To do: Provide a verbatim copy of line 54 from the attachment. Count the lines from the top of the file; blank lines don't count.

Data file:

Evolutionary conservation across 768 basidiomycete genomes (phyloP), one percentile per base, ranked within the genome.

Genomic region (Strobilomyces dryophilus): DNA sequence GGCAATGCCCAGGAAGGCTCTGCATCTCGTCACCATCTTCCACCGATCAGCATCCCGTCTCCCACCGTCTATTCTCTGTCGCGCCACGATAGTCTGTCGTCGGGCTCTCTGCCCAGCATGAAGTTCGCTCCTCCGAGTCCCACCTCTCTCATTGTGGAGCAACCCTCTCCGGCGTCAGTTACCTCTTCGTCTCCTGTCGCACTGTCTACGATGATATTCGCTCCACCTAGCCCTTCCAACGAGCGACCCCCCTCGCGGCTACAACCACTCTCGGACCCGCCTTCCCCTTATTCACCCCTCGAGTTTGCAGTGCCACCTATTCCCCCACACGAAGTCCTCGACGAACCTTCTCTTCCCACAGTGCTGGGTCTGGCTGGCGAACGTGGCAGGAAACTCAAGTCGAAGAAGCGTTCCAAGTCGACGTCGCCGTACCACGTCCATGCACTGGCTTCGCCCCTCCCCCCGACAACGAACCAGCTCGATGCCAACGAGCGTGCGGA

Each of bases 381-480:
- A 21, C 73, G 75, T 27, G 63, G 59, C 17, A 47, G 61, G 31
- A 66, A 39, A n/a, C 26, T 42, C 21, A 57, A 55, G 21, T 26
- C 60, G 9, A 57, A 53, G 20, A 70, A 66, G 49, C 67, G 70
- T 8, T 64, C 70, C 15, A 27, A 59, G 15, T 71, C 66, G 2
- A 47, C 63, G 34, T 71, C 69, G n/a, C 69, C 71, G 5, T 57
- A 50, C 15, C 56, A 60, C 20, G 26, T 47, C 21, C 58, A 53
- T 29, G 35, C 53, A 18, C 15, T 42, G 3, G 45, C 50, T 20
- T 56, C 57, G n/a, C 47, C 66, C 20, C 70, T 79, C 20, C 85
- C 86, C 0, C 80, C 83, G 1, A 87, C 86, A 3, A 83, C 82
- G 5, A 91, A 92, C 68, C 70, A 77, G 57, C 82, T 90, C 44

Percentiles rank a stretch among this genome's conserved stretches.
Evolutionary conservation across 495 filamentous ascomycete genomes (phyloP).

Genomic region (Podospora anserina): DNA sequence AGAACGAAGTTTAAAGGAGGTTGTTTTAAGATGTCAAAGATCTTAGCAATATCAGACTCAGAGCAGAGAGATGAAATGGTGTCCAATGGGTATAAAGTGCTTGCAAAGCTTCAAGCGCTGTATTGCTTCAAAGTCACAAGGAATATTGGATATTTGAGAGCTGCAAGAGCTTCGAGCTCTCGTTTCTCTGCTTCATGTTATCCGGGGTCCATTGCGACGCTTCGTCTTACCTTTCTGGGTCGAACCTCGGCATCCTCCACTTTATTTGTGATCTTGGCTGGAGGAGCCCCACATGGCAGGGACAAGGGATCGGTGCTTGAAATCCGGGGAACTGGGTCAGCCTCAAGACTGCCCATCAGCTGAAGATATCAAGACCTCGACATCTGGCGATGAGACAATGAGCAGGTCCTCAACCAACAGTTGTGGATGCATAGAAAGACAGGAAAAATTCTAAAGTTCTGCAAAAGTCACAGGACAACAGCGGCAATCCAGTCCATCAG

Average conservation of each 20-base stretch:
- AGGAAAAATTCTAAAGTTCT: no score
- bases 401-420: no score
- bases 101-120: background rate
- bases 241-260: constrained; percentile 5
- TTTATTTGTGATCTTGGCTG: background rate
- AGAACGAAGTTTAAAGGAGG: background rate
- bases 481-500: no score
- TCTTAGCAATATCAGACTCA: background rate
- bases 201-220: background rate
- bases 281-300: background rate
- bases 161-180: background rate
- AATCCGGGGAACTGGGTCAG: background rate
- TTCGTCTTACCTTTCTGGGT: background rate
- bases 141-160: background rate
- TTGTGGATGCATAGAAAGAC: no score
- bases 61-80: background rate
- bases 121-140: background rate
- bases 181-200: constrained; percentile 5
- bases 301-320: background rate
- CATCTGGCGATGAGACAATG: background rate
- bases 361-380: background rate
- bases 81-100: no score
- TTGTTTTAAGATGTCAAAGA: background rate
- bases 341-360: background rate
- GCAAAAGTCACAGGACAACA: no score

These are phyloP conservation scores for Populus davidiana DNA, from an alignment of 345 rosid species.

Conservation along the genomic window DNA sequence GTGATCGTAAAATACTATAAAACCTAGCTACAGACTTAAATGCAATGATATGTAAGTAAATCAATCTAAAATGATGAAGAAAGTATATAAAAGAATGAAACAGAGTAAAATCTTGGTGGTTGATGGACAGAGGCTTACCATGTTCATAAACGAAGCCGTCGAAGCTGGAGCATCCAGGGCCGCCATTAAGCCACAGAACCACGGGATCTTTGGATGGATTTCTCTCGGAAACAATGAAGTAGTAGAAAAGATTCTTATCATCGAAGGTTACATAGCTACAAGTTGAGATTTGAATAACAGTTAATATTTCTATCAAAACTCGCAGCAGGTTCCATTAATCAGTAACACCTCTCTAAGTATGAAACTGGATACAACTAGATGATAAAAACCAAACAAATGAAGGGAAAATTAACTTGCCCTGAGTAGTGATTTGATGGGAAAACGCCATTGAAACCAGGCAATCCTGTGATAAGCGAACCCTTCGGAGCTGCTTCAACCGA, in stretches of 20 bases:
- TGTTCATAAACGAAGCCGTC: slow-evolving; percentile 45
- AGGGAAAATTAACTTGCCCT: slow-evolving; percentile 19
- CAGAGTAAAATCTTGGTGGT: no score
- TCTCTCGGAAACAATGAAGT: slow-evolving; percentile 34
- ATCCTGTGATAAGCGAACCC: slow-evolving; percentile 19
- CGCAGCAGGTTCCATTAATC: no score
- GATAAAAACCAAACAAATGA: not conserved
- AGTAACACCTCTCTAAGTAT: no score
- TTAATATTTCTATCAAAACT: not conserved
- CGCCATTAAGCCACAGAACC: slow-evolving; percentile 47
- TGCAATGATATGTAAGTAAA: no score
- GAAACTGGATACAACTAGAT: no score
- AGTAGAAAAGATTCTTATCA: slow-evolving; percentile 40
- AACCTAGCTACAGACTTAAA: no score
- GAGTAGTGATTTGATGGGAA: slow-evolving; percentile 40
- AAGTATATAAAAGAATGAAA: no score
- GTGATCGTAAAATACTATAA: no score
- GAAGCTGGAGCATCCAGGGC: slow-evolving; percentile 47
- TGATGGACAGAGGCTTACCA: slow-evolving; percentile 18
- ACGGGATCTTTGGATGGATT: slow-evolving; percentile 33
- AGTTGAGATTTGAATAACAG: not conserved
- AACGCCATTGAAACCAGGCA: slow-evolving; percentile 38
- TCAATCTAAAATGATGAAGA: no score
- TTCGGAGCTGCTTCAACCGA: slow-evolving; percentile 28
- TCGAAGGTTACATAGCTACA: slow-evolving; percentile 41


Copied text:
- CGCCATTAAGCCACAGAACC: slow-evolving; percentile 47